Minister for Sustainability, Environment, Water, Population and Communities
The Henbury Conservation Project – leading the way in carbon farming
26 July 2011
An Australian company is among the first to grasp the economic opportunity of a clean energy future, with a multimillion dollar project to establish a sustainable basis for carbon farming and long-term biodiversity conservation.
Environment Minister Tony Burke today joined members of R.M.Williams Agricultural Holdings at Henbury Station in the Northern Territory to announce the pioneering landmark project.
“This iconic Australian business wants to establish a new model for nature conservation and climate protection, where carbon credits fund ongoing biodiversity management,” Mr Burke said.
“With Gillard Government support through Caring for our Country, the company has purchased Henbury Station, a $13 million pastoral property in a diverse and under protected Australian arid environment.
“Henbury is home to a host of rare and threatened native plants and animals. It forms a vital building block in the Territory Eco-Link conservation corridor from South Australia to the Arafura Sea. The corridor links adjacent reserves and boosts the resilience of the landscape, so that native species have room to adapt to a changing climate.
“It’s a great win for biodiversity, as Henbury will now be protected forever as part of Australia’s National Reserve System, our most secure way of protecting native habitat.”
Parliamentary Secretary for Climate Change and Energy Efficiency Mark Dreyfus welcomed the project to rehabilitate Henbury Station, which is expected to be supported by the sale of credits created under the Government’s Carbon Farming Initiative.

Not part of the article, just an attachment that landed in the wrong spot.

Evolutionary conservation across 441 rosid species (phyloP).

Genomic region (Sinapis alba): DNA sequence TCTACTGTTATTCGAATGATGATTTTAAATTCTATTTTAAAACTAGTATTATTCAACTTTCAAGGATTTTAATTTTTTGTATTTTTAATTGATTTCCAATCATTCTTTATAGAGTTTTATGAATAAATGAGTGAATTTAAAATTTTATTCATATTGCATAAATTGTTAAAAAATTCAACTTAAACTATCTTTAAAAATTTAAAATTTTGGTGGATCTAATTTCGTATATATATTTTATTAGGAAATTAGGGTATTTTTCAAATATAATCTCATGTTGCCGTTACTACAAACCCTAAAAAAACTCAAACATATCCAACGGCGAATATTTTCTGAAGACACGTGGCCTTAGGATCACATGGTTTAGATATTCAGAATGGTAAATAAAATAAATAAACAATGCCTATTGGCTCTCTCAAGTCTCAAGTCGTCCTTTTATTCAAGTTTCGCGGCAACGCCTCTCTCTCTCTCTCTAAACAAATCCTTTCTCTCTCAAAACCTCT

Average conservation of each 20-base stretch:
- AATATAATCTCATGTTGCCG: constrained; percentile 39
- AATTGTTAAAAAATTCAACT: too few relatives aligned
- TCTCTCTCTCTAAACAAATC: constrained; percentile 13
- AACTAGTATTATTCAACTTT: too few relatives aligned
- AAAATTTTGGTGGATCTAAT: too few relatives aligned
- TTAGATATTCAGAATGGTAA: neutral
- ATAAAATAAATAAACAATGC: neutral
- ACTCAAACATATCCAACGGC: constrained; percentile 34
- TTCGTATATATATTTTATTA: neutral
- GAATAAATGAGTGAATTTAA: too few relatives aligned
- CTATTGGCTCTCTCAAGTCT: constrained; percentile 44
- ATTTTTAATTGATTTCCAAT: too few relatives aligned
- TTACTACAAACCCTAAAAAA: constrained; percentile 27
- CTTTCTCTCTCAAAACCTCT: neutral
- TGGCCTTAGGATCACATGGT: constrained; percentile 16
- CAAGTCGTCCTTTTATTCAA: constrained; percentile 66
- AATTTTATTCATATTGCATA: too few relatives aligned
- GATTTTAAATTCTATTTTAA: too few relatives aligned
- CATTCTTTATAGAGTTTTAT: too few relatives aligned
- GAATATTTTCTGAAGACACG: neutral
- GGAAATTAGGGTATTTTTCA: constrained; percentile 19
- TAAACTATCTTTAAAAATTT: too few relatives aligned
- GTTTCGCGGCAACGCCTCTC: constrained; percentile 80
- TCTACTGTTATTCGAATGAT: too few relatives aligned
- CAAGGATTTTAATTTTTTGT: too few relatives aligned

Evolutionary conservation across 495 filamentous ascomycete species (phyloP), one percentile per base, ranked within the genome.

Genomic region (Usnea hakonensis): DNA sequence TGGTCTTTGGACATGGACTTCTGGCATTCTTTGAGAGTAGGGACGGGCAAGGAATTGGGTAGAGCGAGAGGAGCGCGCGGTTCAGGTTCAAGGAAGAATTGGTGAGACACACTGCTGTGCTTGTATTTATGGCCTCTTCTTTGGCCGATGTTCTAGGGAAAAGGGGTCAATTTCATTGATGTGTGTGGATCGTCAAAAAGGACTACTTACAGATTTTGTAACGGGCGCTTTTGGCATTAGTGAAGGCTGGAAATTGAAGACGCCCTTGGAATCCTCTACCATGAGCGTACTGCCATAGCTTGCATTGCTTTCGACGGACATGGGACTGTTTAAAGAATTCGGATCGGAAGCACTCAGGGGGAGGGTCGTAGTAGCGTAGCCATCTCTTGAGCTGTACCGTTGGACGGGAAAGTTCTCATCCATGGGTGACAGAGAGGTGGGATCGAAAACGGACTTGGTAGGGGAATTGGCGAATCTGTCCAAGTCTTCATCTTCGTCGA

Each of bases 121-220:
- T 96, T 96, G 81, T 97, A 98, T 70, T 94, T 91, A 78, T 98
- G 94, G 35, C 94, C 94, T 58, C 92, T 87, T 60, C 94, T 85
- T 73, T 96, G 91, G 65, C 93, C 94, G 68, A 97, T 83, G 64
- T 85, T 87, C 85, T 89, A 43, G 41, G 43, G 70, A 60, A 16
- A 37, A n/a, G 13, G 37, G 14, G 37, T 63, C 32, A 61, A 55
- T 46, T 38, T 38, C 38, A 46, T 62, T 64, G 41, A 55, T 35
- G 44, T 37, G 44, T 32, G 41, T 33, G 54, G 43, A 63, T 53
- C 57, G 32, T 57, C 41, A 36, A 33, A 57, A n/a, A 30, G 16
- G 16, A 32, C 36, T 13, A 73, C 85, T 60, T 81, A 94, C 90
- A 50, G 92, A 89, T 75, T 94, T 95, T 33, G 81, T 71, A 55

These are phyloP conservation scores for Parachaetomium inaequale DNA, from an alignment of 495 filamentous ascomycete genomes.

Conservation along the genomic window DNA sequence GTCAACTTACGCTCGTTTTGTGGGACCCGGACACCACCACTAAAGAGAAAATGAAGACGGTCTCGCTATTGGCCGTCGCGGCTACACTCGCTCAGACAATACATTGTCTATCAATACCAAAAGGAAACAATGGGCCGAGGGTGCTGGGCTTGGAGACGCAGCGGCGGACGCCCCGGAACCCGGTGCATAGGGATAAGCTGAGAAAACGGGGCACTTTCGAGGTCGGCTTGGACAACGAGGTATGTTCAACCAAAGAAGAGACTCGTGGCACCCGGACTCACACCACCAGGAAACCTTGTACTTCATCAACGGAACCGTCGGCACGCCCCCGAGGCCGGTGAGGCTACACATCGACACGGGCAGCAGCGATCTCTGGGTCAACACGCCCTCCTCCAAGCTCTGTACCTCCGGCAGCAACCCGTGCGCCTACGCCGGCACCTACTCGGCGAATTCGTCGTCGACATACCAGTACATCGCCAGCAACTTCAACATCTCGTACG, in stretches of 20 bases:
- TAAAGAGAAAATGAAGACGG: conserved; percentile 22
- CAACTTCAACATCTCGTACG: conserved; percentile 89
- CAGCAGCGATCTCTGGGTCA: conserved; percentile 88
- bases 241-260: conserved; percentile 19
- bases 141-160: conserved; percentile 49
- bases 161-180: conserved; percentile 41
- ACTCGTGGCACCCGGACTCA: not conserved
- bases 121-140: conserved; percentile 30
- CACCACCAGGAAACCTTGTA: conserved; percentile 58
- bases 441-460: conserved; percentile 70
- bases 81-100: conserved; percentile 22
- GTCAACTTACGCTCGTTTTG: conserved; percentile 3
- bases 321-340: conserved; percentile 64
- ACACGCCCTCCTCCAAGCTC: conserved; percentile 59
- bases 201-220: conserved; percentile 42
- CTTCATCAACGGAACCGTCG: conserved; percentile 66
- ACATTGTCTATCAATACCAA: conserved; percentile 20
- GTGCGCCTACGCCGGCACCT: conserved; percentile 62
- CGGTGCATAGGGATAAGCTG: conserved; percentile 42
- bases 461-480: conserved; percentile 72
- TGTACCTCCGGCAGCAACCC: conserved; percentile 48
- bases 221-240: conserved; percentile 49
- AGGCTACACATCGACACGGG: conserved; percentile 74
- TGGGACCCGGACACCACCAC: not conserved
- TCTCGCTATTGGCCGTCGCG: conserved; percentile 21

“The Carbon Farming Initiative will unlock new economic opportunities, just like this one at Henbury, for farmers and other landholders who take action to reduce greenhouse gases,” Mr Dreyfus said.
“This is a key part of the Gillard Government’s climate change agenda, and is set to open up new income streams for farmers and landholders across regional Australia.
“Landholders and investors around the country will be watching this exciting pilot project for its innovative approach to conservation and biodiversity. They’ll be looking to see how R.M.Williams Agricultural Holdings goes about the business of generating biodiverse carbon credits to support the regeneration of Henbury Station.”
Managing Director of R.M.Williams Agricultural Holdings David Pearse described the project as ‘learning by doing’.
“We’re in the business of sustainable agriculture and we see an exciting opportunity in carbon sequestration,” Mr Pearse said.
“By actively managing fire, water, weeds and feral animals on this former pastoral property we’ll encourage natural revegetation, removing carbon dioxide from the atmosphere and storing carbon in the soil and native plants. We’ll be creating sustainable habitat and enhancing biodiversity.
“Over the next year we’ll be working with respected biodiversity and carbon advisers to establish a rigorous scientific methodology for carbon projects like Henbury.
“The development of the project will help to provide a new model for other farmers to improve their soil and native vegetation, and earn new income. It will also help to create a new model for private sector investment in biodiversity conservation across the landscape.”
Member for Lingiari Warren Snowdon said it was terrific that a cattle station in the Northern Territory was central to an innovative carbon farming project.
“Henbury station is home to some very important water courses and watering holes as well as a number of threatened plant and animal species. It’s a terrific conservation outcome and a great first step for the Australian Government’s Carbon Farming Initiative,” Mr Snowdon said.
For Henbury images, map, carbon and biodiversity fact sheets see www.environment.gov.au/parks/nrs